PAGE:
The Ravens clearly didn’t care what the higher-ups thought of them. They were working 10-hour days in life-and-death conditions with no time off. Vang Pao’s increasing need for airpower had them expending marking rockets at faster rates than ever, forcing some pilots to loop back to Long Tieng every hour just to restock. If anything, their off-hour shenanigans were an antidote to burnout, but it also gave outspoken men like Platt a shorter rope to cling to. According to Gunter, the higherups frankly preferred to see the pilot disappear.
Communist troops, meanwhile, were trying their damnedest to make that happen. After months with the Ravens, Platt was attracting so much gunfire that the native Hmong backseaters who helped navigate refused to fly with him. In an interview with Air and Space magazine, Raven Mike Cavanaugh recalled, “The backseaters hid behind the couch in their hooch when they saw Platt coming.” When he couldn’t win human company, Platt took Ho Chi Bear, the bear cub the local kids had given him, into the sky and let the lumbering animal sit wherever he liked. When Ho Chi Bear was killed by one of Long Tieng’s vicious stray dogs, Platt replaced his cuddly flying buddy with a new creature he bought from some children in Long Tieng — a species of armored anteater called a pangolin. To Platt, who’d never seen such a thing, the creature might as well have been a dinosaur. He named it “Critter.”
Platt and Critter became inseparable. Silly as it seemed to outsiders, the new pet fulfilled a need for companionship. The pilot moseyed around Long Tieng with the animal clinging to his arm. Like Ho Chi Bear, Critter was unfazed by flying in combat zones and would even give Platt kisses in the heat of a bombing. But one evening in the Raven’s hooch the creature took a few licks of a spilled martini, convulsed, rolled over, and stiffened dead.
Raven Mike Byers wrote a poem in Critter’s memory:
With fixed, unblinking armored eye,
He calmly steered Fred through the sky.
The Critter flew without rebuke,
For unlike some he’d never puke.
While Navy poges may claim his doom,
The Critter shot down Colonel Tomb.
Alas the Critter had to fall,
To something that can claim us all.
T’was “Mother’s Ruin” did him in:
A tiny sip of Bombay gin.
Platt never found the poem funny. He was heartbroken. “I lived with death all the time, saw it all day long, but the death of Critter was more shocking and moving to me than the death of a strange human I didn’t know,” he’d later tell historian Christopher Robbins. He tearfully preserved his friend in an empty mayonnaise jar filled with rum, vodka, and gin.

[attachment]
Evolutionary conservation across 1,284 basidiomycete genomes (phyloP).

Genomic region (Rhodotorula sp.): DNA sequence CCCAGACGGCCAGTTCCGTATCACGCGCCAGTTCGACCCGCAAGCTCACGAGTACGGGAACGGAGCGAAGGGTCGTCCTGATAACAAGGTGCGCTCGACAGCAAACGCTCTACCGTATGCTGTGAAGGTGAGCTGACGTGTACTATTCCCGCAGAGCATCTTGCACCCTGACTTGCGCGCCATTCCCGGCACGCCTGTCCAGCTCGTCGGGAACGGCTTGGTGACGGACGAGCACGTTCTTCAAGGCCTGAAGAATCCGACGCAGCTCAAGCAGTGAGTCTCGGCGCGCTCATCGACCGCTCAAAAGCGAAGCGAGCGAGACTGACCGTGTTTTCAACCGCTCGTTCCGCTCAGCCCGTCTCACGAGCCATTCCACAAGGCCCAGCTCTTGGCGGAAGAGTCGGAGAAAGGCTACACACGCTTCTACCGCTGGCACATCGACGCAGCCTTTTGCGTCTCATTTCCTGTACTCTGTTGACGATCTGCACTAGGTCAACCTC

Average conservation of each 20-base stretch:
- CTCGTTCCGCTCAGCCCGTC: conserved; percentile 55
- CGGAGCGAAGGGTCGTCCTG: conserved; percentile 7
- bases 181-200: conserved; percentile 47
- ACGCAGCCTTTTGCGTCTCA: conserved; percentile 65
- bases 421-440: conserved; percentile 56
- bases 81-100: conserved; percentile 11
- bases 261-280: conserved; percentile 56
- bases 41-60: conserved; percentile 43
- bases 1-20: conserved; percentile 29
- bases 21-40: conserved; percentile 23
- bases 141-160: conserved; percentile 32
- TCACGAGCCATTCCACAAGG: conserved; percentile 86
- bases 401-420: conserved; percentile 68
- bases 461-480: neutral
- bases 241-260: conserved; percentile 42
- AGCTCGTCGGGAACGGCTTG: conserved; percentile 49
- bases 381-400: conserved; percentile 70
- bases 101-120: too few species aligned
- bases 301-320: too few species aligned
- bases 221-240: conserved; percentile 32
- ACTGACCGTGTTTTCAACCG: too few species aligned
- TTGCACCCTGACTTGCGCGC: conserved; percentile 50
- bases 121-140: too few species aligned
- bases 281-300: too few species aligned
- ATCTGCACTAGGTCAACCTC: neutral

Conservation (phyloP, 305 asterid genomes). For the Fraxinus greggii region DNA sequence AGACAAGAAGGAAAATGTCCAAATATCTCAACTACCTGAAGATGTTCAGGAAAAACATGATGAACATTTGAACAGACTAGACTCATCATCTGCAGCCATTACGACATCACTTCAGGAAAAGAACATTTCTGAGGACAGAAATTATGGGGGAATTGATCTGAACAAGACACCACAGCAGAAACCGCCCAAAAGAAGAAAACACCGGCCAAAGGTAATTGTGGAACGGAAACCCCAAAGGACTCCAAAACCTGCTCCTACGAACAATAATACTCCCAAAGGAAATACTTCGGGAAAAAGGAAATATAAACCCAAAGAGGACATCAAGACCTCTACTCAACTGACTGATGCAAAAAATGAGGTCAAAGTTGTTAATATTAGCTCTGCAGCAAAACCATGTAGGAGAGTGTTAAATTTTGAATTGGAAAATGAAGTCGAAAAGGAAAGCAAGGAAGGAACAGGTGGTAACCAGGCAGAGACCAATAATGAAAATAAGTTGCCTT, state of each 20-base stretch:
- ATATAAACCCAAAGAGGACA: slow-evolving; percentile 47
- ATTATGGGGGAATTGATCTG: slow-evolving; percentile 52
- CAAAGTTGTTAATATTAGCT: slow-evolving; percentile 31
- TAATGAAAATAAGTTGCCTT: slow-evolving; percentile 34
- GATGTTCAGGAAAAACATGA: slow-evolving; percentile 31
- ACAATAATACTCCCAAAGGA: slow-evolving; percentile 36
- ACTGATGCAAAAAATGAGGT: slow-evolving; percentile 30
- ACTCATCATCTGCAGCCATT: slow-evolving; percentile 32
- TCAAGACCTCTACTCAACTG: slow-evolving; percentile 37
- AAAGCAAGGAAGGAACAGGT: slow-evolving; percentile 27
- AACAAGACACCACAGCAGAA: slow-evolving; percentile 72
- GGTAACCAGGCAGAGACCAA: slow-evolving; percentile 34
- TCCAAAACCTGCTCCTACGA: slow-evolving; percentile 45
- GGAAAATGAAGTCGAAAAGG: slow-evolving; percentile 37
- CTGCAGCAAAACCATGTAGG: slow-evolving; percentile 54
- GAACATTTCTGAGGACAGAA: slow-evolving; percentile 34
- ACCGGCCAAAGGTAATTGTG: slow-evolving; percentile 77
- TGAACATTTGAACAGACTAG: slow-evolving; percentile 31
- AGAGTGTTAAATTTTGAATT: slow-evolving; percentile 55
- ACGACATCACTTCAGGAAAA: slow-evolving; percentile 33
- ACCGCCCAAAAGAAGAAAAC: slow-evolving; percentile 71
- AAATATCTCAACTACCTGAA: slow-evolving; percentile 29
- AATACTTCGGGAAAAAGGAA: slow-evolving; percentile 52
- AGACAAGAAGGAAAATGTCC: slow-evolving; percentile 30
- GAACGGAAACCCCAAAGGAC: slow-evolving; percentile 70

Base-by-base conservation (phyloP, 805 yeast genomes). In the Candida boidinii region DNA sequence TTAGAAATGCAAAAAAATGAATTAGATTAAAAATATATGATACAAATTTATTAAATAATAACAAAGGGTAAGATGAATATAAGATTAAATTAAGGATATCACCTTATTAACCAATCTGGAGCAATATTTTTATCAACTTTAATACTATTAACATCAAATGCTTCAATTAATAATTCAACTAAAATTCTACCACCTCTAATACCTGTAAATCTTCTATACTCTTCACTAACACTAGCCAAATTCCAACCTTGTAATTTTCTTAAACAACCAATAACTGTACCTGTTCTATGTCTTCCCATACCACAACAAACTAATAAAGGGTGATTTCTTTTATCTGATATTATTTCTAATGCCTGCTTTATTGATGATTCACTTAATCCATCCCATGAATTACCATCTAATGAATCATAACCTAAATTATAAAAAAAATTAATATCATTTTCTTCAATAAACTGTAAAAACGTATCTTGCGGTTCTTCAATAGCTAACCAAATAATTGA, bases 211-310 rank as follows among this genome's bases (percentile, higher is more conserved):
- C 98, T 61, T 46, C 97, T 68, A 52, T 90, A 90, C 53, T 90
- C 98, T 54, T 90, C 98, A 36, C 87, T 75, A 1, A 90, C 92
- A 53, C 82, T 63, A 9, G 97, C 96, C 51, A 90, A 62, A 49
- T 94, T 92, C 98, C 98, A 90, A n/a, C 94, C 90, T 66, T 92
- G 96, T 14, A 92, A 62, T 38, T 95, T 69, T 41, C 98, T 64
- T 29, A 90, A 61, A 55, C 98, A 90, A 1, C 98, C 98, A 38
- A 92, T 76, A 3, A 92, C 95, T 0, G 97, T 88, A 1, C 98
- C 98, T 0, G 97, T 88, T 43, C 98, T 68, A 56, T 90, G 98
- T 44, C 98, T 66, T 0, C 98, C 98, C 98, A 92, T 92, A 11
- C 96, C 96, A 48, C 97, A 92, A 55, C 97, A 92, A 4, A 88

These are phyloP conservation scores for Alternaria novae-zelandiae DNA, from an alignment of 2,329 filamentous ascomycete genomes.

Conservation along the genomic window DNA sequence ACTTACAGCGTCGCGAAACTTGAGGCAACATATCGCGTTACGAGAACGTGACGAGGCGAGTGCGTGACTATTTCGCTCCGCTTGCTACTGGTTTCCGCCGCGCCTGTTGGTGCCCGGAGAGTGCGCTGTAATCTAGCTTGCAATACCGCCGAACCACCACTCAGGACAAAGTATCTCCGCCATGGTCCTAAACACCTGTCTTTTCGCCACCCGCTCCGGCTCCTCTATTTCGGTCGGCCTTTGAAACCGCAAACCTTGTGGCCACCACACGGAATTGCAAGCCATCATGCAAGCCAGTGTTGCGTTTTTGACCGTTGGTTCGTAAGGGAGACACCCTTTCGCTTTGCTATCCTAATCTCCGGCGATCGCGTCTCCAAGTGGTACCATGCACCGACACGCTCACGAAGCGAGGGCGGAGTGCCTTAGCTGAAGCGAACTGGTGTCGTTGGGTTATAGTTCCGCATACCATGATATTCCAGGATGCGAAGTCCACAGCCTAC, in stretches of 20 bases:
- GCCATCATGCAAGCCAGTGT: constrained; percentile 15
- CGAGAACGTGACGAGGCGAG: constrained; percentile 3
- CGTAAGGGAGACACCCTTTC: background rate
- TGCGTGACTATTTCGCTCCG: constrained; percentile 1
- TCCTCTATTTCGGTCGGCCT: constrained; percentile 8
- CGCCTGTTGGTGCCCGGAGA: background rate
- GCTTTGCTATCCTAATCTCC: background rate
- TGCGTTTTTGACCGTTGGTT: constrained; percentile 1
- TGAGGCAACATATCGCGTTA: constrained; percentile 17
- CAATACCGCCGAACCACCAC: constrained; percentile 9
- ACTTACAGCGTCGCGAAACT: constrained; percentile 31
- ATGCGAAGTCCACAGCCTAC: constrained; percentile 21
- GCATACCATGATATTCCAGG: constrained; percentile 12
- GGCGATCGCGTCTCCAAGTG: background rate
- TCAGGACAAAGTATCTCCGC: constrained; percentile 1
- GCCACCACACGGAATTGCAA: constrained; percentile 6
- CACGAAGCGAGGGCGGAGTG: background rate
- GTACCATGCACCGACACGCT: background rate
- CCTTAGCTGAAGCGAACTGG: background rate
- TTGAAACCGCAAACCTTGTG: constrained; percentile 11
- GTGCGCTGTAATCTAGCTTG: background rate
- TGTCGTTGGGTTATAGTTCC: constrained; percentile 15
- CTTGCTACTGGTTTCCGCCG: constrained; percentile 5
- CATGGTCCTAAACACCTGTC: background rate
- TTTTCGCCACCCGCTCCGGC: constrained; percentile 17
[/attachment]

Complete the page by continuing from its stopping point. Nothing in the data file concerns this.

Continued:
The loss of Critter came at a particularly difficult moment. Vang Pao and the Hmong, in whom Platt had found a worthy cause to channel his warrior impulses, weren’t winning. Even with the Americans calling in an endless assault of bombs and missiles, the general’s cause was beginning to feel hopeless. As the Hmong army got younger and smaller, Vang Pao was no longer able to capitalize on gains made by the airstrikes. There simply weren’t enough friendly troops on the ground to take over the positions the Ravens helped destroy.
The low point came in July 1969 when an enemy anti-aircraft gun finally found Lee Lue, the exceptional Hmong pilot. For the next three days, all airpower was grounded as the dead Laotian received an extravagant funeral that attracted dignitaries from across the region. Considered invincible by so many after more than 5,000 missions, Lee Lue’s death shook the Ravens’ confidence, though the impact was even greater for the Hmong fighters, for whom Lue was a powerful symbol of hope. Vang Pao sobbed non-stop through the ceremony. With Lue gone, the Hmong army dwindling, and American commanders beginning to question the strategy in Laos, the tides of the war seemed to be turning inextricably against him and his men.